Last updated on August 26th, 2021 at 11:03 am
Joomla is a good product, make no mistake about it. It’s used by many businesses and large organizations as their CMS product and it has some real advantages. WordPress, according to BuiltWith, however, commands nearly 38% of the CMS market and Joomla barely even shows up. If you’re on Joomla, there are some good reasons to consider making the switch to WordPress, as so many other people have opted to do.
The Case for WordPress
WordPress is open source software. This means that you never have to pay for it and that you can modify the code as much as you need to if you want to customize your install. There are basically no restrictions on what you can do with the system beyond what your imagination and programming skills allow.
The setup process for WordPress is remarkably easy. Most web hosts, in fact, have WordPress available as a one-click installation on their services. This has made WordPress much more popular, simply because it is available and easy to get running. Some WordPress themes manufacturers offer bundled packages where users can get domain hosting, a WordPress theme and other perks all packaged together.
Joomla is definitely a strong product, but it does have some complexities that WordPress doesn’t share that make it less suitable for many users. For example, working with Joomla modules is generally quite a bit more complicated than trying to customize a site using WordPress. In fact, to do the most sophisticated customizations, anybody using the Joomla platform is likely to need a designer to help them out. This particular content management system, for this and other reasons, has generally been more popular with developers than it has with end-users.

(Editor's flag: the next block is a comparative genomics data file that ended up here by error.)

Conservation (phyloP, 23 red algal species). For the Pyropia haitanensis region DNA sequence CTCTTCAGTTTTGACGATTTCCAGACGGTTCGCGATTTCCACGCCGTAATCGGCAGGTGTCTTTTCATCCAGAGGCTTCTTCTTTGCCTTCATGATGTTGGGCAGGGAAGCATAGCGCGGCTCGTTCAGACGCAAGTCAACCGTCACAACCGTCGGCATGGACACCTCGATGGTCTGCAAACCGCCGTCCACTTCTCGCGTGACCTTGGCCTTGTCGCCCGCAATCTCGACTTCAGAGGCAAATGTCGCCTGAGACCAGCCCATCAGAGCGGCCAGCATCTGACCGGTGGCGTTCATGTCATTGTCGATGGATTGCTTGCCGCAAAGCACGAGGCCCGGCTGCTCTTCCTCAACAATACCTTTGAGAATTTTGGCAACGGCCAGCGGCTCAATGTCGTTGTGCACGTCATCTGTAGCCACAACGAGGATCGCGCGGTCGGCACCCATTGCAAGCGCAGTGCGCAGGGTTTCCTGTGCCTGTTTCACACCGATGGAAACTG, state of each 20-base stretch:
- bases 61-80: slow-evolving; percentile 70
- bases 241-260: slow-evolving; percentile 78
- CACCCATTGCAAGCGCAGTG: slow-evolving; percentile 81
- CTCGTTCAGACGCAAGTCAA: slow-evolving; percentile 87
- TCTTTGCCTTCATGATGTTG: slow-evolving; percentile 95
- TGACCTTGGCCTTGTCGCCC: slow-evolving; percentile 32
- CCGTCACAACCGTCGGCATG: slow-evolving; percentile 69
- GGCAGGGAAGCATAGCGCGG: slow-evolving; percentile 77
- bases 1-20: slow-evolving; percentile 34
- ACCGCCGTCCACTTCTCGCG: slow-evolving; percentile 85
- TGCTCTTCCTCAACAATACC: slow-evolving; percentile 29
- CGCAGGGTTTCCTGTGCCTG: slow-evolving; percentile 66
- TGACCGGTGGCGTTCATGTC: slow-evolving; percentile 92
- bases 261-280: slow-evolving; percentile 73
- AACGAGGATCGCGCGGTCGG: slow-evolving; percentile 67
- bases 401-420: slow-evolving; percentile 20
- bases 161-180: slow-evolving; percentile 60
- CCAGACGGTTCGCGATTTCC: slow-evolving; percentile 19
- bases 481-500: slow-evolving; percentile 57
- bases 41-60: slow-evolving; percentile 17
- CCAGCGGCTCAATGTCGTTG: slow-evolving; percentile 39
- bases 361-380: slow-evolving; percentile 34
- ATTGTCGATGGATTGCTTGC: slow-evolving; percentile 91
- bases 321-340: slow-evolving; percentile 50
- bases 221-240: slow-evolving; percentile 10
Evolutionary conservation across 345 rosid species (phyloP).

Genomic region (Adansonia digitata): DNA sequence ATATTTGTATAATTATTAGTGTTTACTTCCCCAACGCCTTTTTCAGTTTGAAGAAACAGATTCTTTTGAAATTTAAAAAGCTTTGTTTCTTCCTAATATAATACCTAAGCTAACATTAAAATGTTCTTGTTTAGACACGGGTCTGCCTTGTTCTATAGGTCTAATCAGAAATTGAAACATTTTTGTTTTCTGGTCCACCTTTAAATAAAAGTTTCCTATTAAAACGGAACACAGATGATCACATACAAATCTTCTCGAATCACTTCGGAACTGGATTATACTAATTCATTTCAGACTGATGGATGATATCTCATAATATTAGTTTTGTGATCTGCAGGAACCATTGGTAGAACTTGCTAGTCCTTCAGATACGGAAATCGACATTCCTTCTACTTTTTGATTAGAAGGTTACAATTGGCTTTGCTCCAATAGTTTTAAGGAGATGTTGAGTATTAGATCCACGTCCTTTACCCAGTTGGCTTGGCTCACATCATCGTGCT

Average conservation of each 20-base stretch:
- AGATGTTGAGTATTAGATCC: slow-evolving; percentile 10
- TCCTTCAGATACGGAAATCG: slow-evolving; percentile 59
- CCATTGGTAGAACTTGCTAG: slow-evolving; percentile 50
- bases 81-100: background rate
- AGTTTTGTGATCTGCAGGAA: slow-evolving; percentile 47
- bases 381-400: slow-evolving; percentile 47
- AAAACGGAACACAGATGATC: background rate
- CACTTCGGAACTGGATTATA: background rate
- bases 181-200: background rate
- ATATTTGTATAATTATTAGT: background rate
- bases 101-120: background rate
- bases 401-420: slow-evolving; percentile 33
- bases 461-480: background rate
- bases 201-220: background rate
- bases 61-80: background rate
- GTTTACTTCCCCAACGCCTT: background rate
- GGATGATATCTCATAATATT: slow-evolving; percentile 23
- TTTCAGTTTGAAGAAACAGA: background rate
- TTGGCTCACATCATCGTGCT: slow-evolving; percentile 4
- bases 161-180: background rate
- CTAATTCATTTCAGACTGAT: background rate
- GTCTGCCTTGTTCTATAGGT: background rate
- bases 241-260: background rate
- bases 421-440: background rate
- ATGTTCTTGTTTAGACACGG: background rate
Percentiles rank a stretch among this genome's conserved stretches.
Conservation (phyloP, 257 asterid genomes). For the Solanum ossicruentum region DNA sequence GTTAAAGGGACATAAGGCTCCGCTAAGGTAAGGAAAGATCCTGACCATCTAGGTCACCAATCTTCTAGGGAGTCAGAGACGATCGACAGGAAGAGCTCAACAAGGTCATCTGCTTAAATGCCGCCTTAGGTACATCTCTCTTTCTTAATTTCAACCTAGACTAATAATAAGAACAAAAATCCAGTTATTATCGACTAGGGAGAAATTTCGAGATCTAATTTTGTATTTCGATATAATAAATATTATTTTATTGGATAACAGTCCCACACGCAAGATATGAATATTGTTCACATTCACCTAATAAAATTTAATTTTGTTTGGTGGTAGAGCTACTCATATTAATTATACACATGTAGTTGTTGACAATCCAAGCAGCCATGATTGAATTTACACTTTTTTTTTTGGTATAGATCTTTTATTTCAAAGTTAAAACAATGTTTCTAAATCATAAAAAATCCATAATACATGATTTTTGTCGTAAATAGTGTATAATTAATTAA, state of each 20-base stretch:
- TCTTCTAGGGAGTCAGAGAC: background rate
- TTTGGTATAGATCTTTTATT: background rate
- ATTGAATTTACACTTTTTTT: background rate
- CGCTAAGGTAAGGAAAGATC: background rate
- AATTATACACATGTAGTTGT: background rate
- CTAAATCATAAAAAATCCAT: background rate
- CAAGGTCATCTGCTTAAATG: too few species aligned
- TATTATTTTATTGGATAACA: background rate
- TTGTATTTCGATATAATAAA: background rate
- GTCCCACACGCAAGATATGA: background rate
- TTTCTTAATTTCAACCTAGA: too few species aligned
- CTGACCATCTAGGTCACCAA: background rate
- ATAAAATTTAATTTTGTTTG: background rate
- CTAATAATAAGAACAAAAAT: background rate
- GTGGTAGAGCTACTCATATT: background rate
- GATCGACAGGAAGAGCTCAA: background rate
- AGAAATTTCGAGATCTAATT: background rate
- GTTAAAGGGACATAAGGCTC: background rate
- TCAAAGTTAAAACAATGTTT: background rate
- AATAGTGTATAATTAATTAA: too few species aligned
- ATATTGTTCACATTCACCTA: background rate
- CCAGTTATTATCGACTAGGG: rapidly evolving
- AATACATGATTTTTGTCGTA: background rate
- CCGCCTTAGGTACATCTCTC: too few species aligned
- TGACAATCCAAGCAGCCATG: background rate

Joomla also lacks many of the search engine optimization features that are standard on WordPress. Combined with the themes that many people used to run their WordPress installations, WordPress is very amicable to search engine optimization. Filling out Meta tags, categorizing posts using tags, organizing and archive and so forth are very easy on the platform, which makes it excellent for search engine optimization purposes. Joomla lacks these conveniences, so it is more difficult for people with little search engine optimization experience to get it set up in a way that is likely to get them noticed on the search engines.
Customizing the Site
As was mentioned, Joomla is difficult to customize, particularly if you want to get into very advanced customizations on this content management system. Conversely, WordPress has available many different themes that can be utilized to customize the look of the site literally within a few minutes. For more advanced customization options, some knowledge of CSS and HTML is generally recommended, but most of the customizations can likely be handled through the administrator panel options in a good WordPress theme.
Another significant advantage of not using programmers to customize the site is that there are never any issues with code that doesn’t meet standards. Theme manufacturers tend to validate all of the code that they put out on the market, so users don’t have to worry about a theme breaking down in any of these standards compliant browsers on the market. Quite the opposite, code that is custom written is always at risk of not being valid, particularly if the programmer is sloppy and doesn’t go through the process of checking their code for errors.
Joomla definitely does have great features on it, though WordPress is the dominant content management system worldwide right now and there are good reasons that that is the case.
Anny Solway is a dedicated writer at ThemeFuse – a web studio that creates original WordPress templates, that can be used out of the box. She loves to share blogging and technology tips.